This theory attempts to link violence in the family to the broader social environment. This includes the culture, the formal and informal social networks of the family, the closer family setting and circumstances, and the family history. This type of framework sets up a basis for a risk theory of domestic assault based on the given criteria.

Evolutionary Theory

This theory posits that as societies have changed from the relatively simple to the more complex, families have become smaller and nuclear in form and social relations have become more structured and thereby, more ambiguous.

These changed circumstances result in different styles of parenting for example, in tighter family networks less independence is granted to children and instead, there is a reliance on physical punishment to secure obedience.

This theory argues that obedience is valued most in highly structured hierarchical societies where a lot of activity occurs in formal social encounters outside the home.

Feminist Theory

There are many different ideas within the feminist theory of domestic violence, but M. Bograd in Feminist Perspectives on Wife Abuse has identified four common strains. These are:

  • that as the dominant class, men have differential access to material and symbolic resources, and women are devalued as secondary and inferior
  • intimate partner abuse is a predictable and common dimension of normal family life
  • women’s experiences are often defined as inferior because male domination influences all aspects of life

The feminist perspective is dedicated to advocacy for women.

Exchange Theory

People hit and abuse each other because it achieves a certain goal and the benefit outweighs the cost. For example, if a husband is likely to suffer social censure and castigation, he may be less inclined to use violence as a means of control.

Investment Theory

This theory examines the causes of commitment to relationships, which include anticipated relationship satisfaction, the negative function of perceived alternatives, and the amount that has already been invested. These investments may be emotional, social, or financial.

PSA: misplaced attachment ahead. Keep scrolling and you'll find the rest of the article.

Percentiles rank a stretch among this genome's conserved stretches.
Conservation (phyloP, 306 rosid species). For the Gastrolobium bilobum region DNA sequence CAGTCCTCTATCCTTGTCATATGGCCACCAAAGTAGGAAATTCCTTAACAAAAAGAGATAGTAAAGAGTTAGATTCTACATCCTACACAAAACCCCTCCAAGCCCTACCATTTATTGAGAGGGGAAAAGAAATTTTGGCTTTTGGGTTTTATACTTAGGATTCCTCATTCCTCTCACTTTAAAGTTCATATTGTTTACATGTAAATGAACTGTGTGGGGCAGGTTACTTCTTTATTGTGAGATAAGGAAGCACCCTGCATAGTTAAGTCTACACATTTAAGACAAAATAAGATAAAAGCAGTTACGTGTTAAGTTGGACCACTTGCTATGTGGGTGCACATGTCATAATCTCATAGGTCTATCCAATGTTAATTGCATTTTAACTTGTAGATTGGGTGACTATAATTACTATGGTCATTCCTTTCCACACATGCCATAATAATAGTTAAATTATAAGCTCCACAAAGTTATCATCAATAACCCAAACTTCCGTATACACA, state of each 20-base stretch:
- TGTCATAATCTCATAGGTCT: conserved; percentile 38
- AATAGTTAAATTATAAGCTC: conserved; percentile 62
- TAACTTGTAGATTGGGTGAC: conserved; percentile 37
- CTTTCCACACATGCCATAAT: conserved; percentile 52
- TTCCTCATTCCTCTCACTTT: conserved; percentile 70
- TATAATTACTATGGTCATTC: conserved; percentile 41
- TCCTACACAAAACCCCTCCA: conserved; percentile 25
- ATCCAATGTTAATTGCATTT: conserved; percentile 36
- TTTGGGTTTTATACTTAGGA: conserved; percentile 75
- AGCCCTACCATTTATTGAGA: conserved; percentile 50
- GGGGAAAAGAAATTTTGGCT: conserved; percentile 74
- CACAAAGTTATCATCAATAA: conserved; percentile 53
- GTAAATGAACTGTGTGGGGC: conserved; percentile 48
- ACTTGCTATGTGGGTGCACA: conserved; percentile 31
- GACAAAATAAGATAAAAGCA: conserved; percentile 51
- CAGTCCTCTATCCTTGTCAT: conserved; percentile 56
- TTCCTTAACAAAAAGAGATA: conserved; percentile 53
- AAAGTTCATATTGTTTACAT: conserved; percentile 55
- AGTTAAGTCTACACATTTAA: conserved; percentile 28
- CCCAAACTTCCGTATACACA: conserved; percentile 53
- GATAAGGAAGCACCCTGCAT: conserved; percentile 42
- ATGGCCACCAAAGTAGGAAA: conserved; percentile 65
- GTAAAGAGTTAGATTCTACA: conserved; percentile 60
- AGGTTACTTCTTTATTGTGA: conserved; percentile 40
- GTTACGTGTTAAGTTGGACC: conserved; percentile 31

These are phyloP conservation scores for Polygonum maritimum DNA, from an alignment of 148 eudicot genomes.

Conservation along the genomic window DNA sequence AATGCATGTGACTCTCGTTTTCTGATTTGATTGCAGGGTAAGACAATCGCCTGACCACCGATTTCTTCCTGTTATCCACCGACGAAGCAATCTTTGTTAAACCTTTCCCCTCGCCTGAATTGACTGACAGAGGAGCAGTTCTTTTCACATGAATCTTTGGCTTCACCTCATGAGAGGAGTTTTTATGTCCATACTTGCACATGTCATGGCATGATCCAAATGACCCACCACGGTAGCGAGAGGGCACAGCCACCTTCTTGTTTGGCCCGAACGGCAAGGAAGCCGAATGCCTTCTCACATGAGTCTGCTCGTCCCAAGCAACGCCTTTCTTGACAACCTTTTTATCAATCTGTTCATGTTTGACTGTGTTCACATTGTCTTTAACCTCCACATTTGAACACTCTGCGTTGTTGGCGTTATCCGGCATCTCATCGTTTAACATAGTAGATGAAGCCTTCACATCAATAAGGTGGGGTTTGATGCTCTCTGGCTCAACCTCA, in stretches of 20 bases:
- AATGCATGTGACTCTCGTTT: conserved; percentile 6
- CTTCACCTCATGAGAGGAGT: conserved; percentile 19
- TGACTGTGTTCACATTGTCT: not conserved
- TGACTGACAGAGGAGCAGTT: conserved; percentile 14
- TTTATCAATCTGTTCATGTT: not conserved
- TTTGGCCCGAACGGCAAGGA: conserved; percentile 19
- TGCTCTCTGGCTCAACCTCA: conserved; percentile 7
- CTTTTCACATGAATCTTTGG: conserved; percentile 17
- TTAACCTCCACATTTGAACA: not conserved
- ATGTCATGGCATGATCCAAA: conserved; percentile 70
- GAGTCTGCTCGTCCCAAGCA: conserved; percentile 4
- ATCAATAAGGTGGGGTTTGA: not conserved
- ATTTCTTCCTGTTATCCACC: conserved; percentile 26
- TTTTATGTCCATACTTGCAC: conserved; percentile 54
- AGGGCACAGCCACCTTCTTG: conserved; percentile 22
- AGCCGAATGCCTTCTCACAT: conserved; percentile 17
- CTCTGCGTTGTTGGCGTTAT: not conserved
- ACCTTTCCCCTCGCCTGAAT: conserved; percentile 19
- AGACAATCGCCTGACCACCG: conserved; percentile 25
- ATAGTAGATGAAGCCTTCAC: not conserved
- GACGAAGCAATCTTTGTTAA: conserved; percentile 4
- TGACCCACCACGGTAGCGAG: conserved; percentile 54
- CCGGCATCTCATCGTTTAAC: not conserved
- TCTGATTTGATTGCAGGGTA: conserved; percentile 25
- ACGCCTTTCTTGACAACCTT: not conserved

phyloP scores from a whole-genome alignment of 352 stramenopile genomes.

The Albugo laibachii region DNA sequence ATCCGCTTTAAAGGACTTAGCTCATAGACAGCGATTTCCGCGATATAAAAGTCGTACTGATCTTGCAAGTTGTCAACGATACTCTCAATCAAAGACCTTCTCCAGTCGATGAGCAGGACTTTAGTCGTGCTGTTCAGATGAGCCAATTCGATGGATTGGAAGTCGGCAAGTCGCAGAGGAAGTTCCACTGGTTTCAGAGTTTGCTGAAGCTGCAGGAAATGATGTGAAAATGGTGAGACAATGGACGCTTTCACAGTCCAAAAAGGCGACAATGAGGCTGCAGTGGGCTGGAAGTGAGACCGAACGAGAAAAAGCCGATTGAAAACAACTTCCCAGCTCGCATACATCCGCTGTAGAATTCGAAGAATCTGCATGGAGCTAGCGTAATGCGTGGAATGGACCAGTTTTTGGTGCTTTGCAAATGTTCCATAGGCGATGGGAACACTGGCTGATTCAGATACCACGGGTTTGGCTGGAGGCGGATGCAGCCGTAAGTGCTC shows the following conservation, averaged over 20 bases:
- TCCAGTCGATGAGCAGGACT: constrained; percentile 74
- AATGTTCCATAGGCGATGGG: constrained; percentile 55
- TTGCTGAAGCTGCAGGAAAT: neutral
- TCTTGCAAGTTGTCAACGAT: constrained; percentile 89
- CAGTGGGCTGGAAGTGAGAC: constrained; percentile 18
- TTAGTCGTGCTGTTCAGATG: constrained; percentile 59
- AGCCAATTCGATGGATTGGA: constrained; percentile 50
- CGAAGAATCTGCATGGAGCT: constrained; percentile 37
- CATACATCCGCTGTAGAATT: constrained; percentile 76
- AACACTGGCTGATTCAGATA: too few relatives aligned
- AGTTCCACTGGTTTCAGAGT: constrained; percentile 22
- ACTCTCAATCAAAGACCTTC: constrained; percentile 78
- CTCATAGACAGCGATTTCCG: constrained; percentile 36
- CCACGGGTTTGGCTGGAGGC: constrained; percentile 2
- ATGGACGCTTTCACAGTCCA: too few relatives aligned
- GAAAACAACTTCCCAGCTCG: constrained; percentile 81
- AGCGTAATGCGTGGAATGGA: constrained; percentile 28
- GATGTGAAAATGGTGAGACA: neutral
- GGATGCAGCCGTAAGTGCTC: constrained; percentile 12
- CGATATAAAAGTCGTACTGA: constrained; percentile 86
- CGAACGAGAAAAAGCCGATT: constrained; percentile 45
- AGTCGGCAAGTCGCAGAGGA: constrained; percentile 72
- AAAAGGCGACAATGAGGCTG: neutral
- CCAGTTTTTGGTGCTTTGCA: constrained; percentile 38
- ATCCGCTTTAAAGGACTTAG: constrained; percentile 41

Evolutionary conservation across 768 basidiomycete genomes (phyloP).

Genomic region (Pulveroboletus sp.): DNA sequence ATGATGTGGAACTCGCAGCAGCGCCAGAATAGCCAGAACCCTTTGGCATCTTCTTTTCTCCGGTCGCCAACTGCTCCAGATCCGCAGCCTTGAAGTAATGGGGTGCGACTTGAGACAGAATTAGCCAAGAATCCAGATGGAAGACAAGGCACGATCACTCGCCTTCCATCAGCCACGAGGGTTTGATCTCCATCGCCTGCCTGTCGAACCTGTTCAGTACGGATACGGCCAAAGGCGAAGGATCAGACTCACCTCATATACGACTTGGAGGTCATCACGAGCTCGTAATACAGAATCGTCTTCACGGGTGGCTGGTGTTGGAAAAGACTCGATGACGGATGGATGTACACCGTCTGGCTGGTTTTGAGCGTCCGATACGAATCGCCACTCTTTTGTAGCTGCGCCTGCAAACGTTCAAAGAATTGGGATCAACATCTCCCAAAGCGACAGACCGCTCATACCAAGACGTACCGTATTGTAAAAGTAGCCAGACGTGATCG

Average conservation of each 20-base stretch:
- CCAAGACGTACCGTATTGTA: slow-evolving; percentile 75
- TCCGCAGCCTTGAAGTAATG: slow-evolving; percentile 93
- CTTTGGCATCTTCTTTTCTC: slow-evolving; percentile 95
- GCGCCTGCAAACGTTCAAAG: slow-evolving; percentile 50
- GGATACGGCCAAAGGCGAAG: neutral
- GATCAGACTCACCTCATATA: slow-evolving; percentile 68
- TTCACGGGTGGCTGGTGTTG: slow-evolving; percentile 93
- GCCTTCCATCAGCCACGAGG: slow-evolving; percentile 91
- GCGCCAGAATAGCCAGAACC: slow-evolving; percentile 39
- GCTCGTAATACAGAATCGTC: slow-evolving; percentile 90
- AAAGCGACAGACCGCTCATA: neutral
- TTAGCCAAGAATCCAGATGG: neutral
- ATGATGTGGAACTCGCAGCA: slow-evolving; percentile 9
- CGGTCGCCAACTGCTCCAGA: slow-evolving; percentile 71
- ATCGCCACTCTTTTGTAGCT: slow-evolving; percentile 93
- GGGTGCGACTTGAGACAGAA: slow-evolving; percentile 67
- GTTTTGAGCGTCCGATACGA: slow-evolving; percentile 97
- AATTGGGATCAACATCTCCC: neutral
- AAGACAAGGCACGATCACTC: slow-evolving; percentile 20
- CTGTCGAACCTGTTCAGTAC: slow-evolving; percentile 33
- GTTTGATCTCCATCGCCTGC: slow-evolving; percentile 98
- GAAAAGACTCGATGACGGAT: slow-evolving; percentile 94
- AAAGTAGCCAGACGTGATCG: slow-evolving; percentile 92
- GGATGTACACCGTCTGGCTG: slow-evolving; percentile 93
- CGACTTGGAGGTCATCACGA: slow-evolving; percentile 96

Resource Theory

Posts that the decision-making power within a given family derives from the value of the resources that each person brings to the relationship. This may indicate resources both financial, social, and organizational.

Social Learning Theory

Family violence arises due to many contextual and situational factors. Contextual factors include individual/couple characteristics, stress, violence in the family, or an aggressive personality.

Situational factors include substance abuse and financial difficulties. Social learning theory also extends these factors onto the influence of children growing up within a combination of these external forces.

Marital Power Theory

The hypothesis is that power falls into three realms: power bases, power processes, and power outcomes. Power bases consist of the assets and resources that provide the bases for one partner’s domination over another.

Power processes include the interactional techniques that an individual uses to gain control, such as negotiation, assertiveness, and problem-solving. Power outcome refers to who actually makes the decision. According to this theory, those partners who lack power will be more likely to physically abuse.

Traumatic Bonding Theory

This theory seeks to explain why women remain with men who beat them. Two features have been recognized: the existence of a power imbalance in the relationship so that the batterer perceives him or herself as dominating the other, and the intermittent nature of the abuse.

This theory postulates that as these power relationships polarize over time, the powerless individual in the relationship becomes increasingly dependent on the dominator. In addition, moments in between abuse are times when positive displays of love and affection cement the legitimacy of the relationship.

Various theories of Violence against Women are:

  • Learned Behaviour Theory
  • Psychopathology Theory
  • Loss of Control Theory
  • Learned Helplessness Theory
  • The Cycle of Violence Theory
  • The Power and Control Wheel Theory
  • Family, Relationship, & Conflict Model
  • Patriarchal Theory
  • Culture of Violence Theory
  • Ecological Theory
  • Evolutionary Theory
  • Feminist Theory
  • Exchange Theory
  • Investment Theory
  • Resource Theory
  • Social Learning Theory
  • Marital Power Theory
  • Traumatic Bonding Theory